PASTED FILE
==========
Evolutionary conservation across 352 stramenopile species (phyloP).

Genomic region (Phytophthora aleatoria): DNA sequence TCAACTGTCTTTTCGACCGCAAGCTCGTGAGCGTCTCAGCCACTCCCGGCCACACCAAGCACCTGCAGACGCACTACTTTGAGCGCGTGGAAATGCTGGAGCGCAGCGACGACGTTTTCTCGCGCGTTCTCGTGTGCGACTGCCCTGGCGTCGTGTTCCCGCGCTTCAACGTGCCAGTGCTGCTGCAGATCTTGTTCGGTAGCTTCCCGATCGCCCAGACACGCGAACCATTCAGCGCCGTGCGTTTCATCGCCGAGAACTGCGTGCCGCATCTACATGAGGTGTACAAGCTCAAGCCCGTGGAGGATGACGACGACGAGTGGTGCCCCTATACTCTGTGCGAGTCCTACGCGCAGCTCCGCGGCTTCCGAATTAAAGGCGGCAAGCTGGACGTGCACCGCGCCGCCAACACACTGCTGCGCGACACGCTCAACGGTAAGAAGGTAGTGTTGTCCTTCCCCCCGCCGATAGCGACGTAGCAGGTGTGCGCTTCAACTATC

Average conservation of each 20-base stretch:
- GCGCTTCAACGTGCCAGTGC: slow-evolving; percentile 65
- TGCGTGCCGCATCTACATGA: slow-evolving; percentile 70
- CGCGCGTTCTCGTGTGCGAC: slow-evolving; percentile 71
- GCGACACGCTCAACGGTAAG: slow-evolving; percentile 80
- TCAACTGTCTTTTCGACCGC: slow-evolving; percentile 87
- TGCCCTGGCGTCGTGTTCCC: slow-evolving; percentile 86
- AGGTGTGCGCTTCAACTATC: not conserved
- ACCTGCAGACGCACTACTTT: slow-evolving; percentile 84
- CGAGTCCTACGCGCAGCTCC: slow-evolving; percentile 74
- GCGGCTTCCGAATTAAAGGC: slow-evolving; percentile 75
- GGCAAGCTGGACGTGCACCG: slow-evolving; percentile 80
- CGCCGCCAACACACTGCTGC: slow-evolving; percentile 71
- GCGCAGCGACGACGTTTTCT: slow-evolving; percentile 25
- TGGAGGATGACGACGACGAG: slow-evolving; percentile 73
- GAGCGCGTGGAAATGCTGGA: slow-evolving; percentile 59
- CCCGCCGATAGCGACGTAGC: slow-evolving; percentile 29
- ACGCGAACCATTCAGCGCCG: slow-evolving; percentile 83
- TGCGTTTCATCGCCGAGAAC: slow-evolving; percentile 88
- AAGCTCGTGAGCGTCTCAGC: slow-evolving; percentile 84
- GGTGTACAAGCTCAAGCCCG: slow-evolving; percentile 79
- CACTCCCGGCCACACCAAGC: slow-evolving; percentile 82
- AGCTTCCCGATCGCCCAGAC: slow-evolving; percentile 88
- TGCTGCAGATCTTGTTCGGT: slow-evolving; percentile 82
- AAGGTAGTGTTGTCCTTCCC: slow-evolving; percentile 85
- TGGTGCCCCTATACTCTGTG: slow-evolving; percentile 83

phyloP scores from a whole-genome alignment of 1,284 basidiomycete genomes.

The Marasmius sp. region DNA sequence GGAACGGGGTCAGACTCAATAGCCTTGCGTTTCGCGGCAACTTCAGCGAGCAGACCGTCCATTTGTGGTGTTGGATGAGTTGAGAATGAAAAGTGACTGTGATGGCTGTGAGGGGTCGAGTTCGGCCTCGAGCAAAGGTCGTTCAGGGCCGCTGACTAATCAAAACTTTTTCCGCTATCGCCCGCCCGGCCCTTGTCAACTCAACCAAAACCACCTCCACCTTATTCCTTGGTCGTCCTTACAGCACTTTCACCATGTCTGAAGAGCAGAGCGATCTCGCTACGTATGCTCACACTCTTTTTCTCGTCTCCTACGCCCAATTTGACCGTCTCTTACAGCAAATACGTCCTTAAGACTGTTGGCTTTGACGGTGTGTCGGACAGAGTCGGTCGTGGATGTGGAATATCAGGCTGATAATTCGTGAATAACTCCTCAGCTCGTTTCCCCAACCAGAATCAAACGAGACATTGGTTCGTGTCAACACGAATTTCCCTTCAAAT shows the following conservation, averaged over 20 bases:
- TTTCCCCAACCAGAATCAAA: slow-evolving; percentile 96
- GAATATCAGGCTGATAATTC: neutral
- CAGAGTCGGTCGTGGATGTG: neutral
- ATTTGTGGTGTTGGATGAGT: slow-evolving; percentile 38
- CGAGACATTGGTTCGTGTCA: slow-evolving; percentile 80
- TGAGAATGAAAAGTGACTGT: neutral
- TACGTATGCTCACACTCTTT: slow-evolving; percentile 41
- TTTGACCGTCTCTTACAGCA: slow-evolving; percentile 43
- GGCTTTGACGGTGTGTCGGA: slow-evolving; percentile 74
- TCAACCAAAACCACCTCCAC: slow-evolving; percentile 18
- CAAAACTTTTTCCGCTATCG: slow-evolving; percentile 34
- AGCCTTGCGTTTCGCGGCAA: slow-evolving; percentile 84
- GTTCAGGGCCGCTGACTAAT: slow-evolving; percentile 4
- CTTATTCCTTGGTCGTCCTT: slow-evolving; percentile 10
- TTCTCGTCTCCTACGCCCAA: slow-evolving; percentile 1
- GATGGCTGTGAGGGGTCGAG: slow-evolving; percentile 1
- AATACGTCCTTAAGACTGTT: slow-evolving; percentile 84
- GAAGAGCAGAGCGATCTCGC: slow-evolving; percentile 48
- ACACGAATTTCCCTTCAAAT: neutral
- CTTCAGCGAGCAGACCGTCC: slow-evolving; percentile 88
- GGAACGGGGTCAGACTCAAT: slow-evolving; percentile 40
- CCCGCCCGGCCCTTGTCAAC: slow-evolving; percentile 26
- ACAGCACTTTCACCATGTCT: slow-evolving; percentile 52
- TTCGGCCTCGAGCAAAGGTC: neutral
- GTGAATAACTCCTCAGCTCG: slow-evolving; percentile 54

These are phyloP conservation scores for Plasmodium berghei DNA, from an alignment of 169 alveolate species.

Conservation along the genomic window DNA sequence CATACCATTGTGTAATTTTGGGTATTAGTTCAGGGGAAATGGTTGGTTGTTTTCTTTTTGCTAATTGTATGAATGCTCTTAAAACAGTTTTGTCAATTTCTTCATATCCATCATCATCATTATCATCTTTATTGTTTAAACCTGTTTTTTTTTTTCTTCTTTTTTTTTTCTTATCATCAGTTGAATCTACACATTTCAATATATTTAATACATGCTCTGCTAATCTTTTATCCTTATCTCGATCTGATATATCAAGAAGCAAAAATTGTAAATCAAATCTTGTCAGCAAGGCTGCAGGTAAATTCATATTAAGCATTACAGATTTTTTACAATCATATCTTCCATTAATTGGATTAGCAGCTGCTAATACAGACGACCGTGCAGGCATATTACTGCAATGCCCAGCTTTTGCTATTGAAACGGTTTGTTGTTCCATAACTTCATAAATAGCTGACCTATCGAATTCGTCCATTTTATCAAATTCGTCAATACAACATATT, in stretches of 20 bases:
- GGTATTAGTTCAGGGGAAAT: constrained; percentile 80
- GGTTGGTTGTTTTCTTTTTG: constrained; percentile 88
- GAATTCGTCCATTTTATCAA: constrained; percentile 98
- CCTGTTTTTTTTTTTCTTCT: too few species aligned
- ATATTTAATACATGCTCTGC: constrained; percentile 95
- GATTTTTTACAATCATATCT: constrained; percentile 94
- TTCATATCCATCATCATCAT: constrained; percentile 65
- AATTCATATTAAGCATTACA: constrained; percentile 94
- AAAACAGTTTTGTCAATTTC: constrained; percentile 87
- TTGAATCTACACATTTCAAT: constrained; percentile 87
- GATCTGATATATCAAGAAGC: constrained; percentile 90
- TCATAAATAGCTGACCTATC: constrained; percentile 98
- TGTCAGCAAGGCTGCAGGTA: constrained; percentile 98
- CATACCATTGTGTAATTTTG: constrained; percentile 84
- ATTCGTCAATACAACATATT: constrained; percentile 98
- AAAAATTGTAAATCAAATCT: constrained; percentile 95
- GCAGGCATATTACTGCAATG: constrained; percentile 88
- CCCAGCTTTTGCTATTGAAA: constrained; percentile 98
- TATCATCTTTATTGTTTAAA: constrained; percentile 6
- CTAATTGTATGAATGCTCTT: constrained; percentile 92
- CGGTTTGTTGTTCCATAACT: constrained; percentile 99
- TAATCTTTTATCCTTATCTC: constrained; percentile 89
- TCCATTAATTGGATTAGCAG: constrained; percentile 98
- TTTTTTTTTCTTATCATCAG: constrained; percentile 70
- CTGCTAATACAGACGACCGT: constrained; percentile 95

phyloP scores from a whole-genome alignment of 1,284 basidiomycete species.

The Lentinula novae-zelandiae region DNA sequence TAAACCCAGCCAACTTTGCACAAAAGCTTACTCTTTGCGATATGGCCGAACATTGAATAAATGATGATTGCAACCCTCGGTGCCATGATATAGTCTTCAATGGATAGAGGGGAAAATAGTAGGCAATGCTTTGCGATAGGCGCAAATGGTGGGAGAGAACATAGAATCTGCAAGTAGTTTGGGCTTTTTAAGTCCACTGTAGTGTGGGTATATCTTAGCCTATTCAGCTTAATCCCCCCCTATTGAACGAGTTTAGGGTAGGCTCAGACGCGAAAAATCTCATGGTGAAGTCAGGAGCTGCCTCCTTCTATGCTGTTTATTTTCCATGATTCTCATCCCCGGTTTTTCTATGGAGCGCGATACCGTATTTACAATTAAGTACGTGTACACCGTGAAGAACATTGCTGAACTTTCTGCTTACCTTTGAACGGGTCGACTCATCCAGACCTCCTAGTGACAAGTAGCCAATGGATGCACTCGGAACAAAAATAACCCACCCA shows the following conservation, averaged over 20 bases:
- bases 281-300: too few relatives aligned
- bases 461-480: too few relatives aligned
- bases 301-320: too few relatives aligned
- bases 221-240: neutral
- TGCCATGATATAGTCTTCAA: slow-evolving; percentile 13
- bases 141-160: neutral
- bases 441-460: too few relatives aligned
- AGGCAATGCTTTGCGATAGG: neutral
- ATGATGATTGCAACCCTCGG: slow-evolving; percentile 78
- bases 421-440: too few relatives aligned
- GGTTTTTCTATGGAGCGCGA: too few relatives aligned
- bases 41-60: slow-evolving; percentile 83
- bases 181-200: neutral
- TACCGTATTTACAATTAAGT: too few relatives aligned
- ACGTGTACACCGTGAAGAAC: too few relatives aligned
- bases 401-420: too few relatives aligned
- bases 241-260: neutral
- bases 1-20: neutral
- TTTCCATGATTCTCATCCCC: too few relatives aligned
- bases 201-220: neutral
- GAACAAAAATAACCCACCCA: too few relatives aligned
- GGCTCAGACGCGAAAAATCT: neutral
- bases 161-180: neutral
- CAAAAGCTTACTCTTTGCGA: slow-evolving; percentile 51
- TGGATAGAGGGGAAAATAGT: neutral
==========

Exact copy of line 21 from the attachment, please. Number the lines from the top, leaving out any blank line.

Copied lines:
- TGCGTTTCATCGCCGAGAAC: slow-evolving; percentile 88